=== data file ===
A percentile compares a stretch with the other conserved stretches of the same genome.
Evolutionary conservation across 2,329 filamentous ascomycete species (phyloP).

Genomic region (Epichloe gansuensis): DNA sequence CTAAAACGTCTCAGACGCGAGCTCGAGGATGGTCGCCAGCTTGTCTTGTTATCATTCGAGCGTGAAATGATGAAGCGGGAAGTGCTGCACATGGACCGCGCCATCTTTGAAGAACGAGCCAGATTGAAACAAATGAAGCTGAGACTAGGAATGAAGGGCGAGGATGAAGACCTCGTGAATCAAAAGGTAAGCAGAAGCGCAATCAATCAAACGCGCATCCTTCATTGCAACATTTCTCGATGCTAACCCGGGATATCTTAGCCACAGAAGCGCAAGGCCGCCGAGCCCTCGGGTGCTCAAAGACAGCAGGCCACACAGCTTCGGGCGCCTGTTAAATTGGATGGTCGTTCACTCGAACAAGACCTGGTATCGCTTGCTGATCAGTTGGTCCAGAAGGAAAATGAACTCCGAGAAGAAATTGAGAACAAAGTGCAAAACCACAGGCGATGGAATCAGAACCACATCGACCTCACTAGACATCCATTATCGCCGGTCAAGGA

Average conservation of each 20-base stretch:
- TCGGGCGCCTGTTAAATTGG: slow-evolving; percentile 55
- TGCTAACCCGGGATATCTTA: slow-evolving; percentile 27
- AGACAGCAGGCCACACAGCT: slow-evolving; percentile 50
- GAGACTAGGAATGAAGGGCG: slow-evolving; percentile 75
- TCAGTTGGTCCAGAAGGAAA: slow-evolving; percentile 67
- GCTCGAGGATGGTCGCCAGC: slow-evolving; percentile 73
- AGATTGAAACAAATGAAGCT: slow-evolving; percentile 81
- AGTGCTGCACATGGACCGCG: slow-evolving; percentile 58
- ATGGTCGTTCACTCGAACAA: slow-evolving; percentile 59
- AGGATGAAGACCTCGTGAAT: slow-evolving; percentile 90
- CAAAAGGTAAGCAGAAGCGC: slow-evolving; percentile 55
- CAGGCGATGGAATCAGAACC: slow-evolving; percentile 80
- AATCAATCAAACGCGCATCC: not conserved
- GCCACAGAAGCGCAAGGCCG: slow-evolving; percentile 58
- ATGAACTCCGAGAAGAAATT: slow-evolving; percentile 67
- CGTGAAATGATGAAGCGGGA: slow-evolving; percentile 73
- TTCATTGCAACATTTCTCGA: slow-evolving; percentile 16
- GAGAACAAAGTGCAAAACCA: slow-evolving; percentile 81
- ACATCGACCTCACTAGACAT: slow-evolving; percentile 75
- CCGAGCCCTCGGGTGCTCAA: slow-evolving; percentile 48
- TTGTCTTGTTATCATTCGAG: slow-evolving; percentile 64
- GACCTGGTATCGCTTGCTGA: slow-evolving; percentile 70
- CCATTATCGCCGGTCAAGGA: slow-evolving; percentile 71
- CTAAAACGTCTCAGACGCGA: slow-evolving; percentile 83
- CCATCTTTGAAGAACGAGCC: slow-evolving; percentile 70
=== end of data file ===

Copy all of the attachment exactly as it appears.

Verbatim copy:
A percentile compares a stretch with the other conserved stretches of the same genome.
Evolutionary conservation across 2,329 filamentous ascomycete species (phyloP).

Genomic region (Epichloe gansuensis): DNA sequence CTAAAACGTCTCAGACGCGAGCTCGAGGATGGTCGCCAGCTTGTCTTGTTATCATTCGAGCGTGAAATGATGAAGCGGGAAGTGCTGCACATGGACCGCGCCATCTTTGAAGAACGAGCCAGATTGAAACAAATGAAGCTGAGACTAGGAATGAAGGGCGAGGATGAAGACCTCGTGAATCAAAAGGTAAGCAGAAGCGCAATCAATCAAACGCGCATCCTTCATTGCAACATTTCTCGATGCTAACCCGGGATATCTTAGCCACAGAAGCGCAAGGCCGCCGAGCCCTCGGGTGCTCAAAGACAGCAGGCCACACAGCTTCGGGCGCCTGTTAAATTGGATGGTCGTTCACTCGAACAAGACCTGGTATCGCTTGCTGATCAGTTGGTCCAGAAGGAAAATGAACTCCGAGAAGAAATTGAGAACAAAGTGCAAAACCACAGGCGATGGAATCAGAACCACATCGACCTCACTAGACATCCATTATCGCCGGTCAAGGA

Average conservation of each 20-base stretch:
- TCGGGCGCCTGTTAAATTGG: slow-evolving; percentile 55
- TGCTAACCCGGGATATCTTA: slow-evolving; percentile 27
- AGACAGCAGGCCACACAGCT: slow-evolving; percentile 50
- GAGACTAGGAATGAAGGGCG: slow-evolving; percentile 75
- TCAGTTGGTCCAGAAGGAAA: slow-evolving; percentile 67
- GCTCGAGGATGGTCGCCAGC: slow-evolving; percentile 73
- AGATTGAAACAAATGAAGCT: slow-evolving; percentile 81
- AGTGCTGCACATGGACCGCG: slow-evolving; percentile 58
- ATGGTCGTTCACTCGAACAA: slow-evolving; percentile 59
- AGGATGAAGACCTCGTGAAT: slow-evolving; percentile 90
- CAAAAGGTAAGCAGAAGCGC: slow-evolving; percentile 55
- CAGGCGATGGAATCAGAACC: slow-evolving; percentile 80
- AATCAATCAAACGCGCATCC: not conserved
- GCCACAGAAGCGCAAGGCCG: slow-evolving; percentile 58
- ATGAACTCCGAGAAGAAATT: slow-evolving; percentile 67
- CGTGAAATGATGAAGCGGGA: slow-evolving; percentile 73
- TTCATTGCAACATTTCTCGA: slow-evolving; percentile 16
- GAGAACAAAGTGCAAAACCA: slow-evolving; percentile 81
- ACATCGACCTCACTAGACAT: slow-evolving; percentile 75
- CCGAGCCCTCGGGTGCTCAA: slow-evolving; percentile 48
- TTGTCTTGTTATCATTCGAG: slow-evolving; percentile 64
- GACCTGGTATCGCTTGCTGA: slow-evolving; percentile 70
- CCATTATCGCCGGTCAAGGA: slow-evolving; percentile 71
- CTAAAACGTCTCAGACGCGA: slow-evolving; percentile 83
- CCATCTTTGAAGAACGAGCC: slow-evolving; percentile 70